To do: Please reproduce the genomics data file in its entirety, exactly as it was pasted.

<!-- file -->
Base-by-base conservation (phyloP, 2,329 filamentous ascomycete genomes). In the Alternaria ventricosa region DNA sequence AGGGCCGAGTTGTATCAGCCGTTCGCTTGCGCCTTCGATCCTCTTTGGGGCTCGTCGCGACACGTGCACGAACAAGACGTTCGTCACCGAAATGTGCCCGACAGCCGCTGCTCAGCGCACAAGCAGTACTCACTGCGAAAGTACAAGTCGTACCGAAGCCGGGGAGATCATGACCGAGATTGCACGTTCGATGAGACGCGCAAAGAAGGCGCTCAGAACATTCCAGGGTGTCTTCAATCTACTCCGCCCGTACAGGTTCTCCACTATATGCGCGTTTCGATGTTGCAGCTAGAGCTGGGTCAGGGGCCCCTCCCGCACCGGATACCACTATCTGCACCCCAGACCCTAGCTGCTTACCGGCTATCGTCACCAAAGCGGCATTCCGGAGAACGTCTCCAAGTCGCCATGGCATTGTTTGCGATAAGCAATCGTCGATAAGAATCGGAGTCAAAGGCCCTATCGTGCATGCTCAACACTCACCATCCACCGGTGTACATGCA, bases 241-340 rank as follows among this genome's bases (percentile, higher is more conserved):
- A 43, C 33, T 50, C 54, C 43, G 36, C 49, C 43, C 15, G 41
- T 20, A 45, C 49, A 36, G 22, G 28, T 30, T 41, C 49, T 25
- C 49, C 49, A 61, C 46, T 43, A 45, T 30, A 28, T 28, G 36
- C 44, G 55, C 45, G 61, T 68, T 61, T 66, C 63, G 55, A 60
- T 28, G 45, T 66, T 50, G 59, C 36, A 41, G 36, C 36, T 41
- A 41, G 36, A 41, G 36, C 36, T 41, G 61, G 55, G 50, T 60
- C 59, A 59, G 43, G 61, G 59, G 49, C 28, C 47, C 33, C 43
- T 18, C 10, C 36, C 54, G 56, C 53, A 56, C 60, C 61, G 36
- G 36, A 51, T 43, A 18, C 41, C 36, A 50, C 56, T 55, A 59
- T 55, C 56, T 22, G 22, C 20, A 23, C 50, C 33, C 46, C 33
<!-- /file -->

Base-by-base conservation (phyloP, 2,329 filamentous ascomycete genomes). In the Alternaria ventricosa region DNA sequence AGGGCCGAGTTGTATCAGCCGTTCGCTTGCGCCTTCGATCCTCTTTGGGGCTCGTCGCGACACGTGCACGAACAAGACGTTCGTCACCGAAATGTGCCCGACAGCCGCTGCTCAGCGCACAAGCAGTACTCACTGCGAAAGTACAAGTCGTACCGAAGCCGGGGAGATCATGACCGAGATTGCACGTTCGATGAGACGCGCAAAGAAGGCGCTCAGAACATTCCAGGGTGTCTTCAATCTACTCCGCCCGTACAGGTTCTCCACTATATGCGCGTTTCGATGTTGCAGCTAGAGCTGGGTCAGGGGCCCCTCCCGCACCGGATACCACTATCTGCACCCCAGACCCTAGCTGCTTACCGGCTATCGTCACCAAAGCGGCATTCCGGAGAACGTCTCCAAGTCGCCATGGCATTGTTTGCGATAAGCAATCGTCGATAAGAATCGGAGTCAAAGGCCCTATCGTGCATGCTCAACACTCACCATCCACCGGTGTACATGCA, bases 241-340 rank as follows among this genome's bases (percentile, higher is more conserved):
- A 43, C 33, T 50, C 54, C 43, G 36, C 49, C 43, C 15, G 41
- T 20, A 45, C 49, A 36, G 22, G 28, T 30, T 41, C 49, T 25
- C 49, C 49, A 61, C 46, T 43, A 45, T 30, A 28, T 28, G 36
- C 44, G 55, C 45, G 61, T 68, T 61, T 66, C 63, G 55, A 60
- T 28, G 45, T 66, T 50, G 59, C 36, A 41, G 36, C 36, T 41
- A 41, G 36, A 41, G 36, C 36, T 41, G 61, G 55, G 50, T 60
- C 59, A 59, G 43, G 61, G 59, G 49, C 28, C 47, C 33, C 43
- T 18, C 10, C 36, C 54, G 56, C 53, A 56, C 60, C 61, G 36
- G 36, A 51, T 43, A 18, C 41, C 36, A 50, C 56, T 55, A 59
- T 55, C 56, T 22, G 22, C 20, A 23, C 50, C 33, C 46, C 33